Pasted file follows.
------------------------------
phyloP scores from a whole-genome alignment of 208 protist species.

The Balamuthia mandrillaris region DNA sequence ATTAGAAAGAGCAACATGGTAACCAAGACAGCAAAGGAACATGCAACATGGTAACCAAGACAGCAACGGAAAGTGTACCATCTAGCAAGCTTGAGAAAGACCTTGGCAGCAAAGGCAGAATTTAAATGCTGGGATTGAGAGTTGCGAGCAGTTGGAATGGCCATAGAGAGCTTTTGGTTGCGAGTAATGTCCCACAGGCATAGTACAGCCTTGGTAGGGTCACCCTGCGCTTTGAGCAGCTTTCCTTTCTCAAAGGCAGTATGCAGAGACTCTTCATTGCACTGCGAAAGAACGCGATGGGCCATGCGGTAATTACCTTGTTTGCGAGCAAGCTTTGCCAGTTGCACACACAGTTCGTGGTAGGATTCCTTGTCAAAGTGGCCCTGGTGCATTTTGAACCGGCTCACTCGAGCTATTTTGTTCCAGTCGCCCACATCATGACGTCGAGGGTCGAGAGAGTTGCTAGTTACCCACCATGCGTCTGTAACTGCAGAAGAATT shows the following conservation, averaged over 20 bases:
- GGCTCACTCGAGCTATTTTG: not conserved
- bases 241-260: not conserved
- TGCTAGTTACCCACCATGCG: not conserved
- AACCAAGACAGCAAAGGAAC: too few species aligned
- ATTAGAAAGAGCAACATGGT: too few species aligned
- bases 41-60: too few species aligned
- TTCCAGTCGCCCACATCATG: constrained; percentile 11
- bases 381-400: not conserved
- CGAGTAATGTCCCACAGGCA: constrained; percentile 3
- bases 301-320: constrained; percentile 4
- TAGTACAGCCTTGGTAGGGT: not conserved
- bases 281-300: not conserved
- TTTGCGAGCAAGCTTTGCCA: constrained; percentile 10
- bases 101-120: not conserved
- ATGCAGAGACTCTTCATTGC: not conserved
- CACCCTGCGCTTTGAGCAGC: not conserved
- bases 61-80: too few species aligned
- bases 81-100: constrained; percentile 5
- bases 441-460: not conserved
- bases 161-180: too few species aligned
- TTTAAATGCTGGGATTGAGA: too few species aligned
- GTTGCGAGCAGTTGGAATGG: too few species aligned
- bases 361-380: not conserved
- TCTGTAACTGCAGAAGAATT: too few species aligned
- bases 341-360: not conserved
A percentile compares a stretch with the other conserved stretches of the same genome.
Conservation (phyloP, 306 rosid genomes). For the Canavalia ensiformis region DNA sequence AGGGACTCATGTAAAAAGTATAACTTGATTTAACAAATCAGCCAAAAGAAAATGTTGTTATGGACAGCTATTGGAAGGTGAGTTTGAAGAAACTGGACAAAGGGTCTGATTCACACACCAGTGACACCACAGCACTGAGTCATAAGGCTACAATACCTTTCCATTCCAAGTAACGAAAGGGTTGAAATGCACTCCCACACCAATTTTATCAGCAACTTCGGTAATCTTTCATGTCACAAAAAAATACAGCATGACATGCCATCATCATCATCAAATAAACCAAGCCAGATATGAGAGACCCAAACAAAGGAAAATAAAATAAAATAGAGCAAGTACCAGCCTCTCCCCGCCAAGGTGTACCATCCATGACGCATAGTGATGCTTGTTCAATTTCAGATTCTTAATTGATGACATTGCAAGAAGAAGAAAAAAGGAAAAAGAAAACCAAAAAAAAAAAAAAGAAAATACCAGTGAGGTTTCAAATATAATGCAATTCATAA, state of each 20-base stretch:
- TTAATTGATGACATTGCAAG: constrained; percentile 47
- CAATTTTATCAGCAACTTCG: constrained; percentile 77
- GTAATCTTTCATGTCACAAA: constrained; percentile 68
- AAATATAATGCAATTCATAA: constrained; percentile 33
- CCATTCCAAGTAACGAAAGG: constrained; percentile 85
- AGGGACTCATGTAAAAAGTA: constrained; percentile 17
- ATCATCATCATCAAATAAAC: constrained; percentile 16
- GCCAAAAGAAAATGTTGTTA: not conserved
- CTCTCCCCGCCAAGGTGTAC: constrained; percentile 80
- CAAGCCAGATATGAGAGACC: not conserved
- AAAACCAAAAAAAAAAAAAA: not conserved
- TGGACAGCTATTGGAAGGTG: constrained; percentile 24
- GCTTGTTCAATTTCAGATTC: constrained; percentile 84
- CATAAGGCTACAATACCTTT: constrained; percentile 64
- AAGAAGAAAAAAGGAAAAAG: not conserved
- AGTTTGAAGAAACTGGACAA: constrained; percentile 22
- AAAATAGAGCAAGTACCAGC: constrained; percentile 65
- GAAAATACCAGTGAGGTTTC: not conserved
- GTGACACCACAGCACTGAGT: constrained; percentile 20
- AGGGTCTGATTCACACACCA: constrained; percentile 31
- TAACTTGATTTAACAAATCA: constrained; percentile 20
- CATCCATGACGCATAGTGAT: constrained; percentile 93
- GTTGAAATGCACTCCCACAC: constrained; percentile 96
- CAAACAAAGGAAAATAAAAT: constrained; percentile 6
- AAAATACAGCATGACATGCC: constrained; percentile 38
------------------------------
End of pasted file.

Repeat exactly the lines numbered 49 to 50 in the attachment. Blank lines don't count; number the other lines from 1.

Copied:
- AGGGTCTGATTCACACACCA: constrained; percentile 31
- TAACTTGATTTAACAAATCA: constrained; percentile 20